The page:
What can cause genital warts in young children?
I’m looking for information about genital warts in children. My friend’s 4-year-old daughter was diagnosed with genital warts on her thighs and buttocks. The pediatrician brought up the possibility of sexual abuse. The parents don’t have any evidence of this, but the wart coincided with their daughter starting preschool. One day, the girl came home with different underwear provided by the school because she wet her pants. Could the underpants have transmitted the warts? The doctor gave them a cream to put on the warts but they are not going away and one is growing like cauliflower. Should the warts be removed? Should the mother be worried about getting warts on her hands when she applies the cream to her daughter? They also have three other young children who share the same bathroom...can genital warts spread to the other children via the toilet seat or towels? Any information you can provide would be very helpful!
Thank you for your excellent questions about a very sensitive issue. I’ll do my best to help.
Sadly, the pediatrician was right to bring up the possibility of sexual abuse. Genital warts are caused by specific types of human papillomavirus (HPV). In adults, the virus is most often passed through sexual contact. In kids, the story is different...and the research is still inconclusive.
Most research indicates that if a child develops genital warts before the age of two, she probably got the disease from her mother ⎼ possibly during childbirth. If the child develops the disease when she’s a little older, there is a possibility she got the disease from a different source including sexual abuse...but also including other possibilities that researchers are still learning about. In any case, I strongly encourage the child’s parents to talk to a professional who can examine their daughter and, if necessary, help her talk about any trauma she may have experienced.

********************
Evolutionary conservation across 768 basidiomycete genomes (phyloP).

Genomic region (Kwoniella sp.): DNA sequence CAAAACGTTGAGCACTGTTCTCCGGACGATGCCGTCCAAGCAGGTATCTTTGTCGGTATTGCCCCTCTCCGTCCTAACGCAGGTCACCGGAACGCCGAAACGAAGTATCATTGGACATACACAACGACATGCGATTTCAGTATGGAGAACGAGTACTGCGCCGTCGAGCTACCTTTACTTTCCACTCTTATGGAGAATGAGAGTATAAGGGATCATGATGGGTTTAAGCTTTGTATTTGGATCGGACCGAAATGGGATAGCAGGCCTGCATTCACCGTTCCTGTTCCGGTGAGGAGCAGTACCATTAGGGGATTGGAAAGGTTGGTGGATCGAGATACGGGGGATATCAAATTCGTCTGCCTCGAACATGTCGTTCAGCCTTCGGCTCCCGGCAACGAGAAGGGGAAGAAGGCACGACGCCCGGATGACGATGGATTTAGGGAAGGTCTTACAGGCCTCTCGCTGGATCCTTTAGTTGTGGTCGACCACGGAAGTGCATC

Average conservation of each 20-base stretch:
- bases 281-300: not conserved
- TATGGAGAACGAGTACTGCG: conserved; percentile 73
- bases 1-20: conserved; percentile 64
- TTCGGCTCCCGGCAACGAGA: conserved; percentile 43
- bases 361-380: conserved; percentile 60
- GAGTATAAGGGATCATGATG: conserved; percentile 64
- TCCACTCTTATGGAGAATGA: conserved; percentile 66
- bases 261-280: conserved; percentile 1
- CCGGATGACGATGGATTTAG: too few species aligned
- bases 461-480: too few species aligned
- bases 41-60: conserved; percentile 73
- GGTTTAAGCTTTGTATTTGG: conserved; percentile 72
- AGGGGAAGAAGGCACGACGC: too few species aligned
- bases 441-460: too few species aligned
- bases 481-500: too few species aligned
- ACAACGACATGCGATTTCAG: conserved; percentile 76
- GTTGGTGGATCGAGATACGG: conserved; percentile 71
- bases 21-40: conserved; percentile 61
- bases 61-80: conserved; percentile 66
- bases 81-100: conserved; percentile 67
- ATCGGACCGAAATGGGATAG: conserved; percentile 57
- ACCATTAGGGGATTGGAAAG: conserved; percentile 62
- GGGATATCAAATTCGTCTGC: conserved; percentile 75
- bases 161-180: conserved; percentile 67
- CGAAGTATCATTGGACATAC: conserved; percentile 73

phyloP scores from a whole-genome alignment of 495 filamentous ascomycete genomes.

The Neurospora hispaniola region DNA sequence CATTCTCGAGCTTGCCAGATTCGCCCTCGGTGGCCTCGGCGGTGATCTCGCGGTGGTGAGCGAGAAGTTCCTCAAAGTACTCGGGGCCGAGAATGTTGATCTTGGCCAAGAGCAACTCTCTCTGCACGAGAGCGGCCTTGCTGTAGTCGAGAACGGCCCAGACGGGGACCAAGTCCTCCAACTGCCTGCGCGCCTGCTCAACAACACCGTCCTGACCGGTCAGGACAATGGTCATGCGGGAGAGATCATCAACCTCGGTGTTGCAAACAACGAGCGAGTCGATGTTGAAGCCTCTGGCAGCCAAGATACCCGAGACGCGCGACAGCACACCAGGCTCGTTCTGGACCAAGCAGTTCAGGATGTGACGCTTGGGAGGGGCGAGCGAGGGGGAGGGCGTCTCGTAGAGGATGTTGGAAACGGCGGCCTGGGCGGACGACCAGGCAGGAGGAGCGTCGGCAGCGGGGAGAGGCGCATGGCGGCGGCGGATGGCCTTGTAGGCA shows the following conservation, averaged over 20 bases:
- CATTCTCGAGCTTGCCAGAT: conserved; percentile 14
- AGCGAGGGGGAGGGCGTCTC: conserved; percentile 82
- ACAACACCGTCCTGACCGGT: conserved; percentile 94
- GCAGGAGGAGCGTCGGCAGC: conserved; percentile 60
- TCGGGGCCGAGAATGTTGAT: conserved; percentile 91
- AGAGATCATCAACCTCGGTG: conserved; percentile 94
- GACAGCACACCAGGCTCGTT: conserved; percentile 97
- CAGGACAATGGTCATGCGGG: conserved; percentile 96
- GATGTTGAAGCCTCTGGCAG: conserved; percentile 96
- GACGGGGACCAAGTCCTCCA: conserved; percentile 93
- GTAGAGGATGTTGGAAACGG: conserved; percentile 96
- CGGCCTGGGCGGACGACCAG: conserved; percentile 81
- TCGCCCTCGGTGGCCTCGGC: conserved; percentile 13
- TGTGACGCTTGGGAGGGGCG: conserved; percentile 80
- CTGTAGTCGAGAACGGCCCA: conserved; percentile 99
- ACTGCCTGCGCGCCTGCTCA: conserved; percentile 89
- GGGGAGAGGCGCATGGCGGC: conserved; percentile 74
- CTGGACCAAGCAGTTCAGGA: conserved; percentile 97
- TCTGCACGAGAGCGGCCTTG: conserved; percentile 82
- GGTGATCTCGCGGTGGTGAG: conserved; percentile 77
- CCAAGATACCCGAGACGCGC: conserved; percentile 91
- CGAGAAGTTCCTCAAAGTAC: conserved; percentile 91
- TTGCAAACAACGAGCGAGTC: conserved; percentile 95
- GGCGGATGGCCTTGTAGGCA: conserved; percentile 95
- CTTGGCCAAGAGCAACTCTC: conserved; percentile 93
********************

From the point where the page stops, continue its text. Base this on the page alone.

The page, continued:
Regarding your other questions, it’s unlikely that the HPV that causes genital warts can be passed on underwear, toilet seats, or towels. Some research suggests that HPV might be transferred via “fomites” (a contaminated object, including clothing)...but the chances of that are low. However, mom and dad should watch their daughter and her siblings to make sure she doesn’t touch her genital warts and then touch her siblings...doing so could spread the disease.
Also, mom doesn’t need to worry too much about getting warts on her hands when she applies the treatment cream. The strains of HPV that cause genital warts generally won’t infect hands or other areas of the body. However, there’s always a small chance so if she wishes, she can take the precaution of wearing a latex glove when she applies the cream; she should also wash her hands thoroughly after applying the cream.
In terms of the treatment and removal of the warts, a cauliflower-like wart doesn’t mean that the wart needs to be removed immediately. I recommend that the family talk to their doctor about treatment options...if the warts aren’t causing the girl discomfort, then the cream is a good first step. If the warts are making the girl uncomfortable, then the warts can be surgically removed. You can learn more about HPV treatment, risks and prevention in our HPV Overview.
Thanks again for you questions. I’m sure this must be a confusing time for your friend’s family. I wish them all the best in treating their daughter’s physical, and perhaps emotional, conditions.
Dr. Cunningham is a member of the Analyte Physicans Group. She's also a member of the American College of Emergency Physicians, practicing at both Northwestern Lake Forest Hospital in Illinois and at Wheaton Franciscan All Saints Medical Center in Wisconsin. An ER physician since 2000, she regularly treats patients with STDs. Dr. Cunningham was educated at Wayne State University School of Medicine and completed her Emergency Medicine residency at Cook County Hospital in Chicago, IL.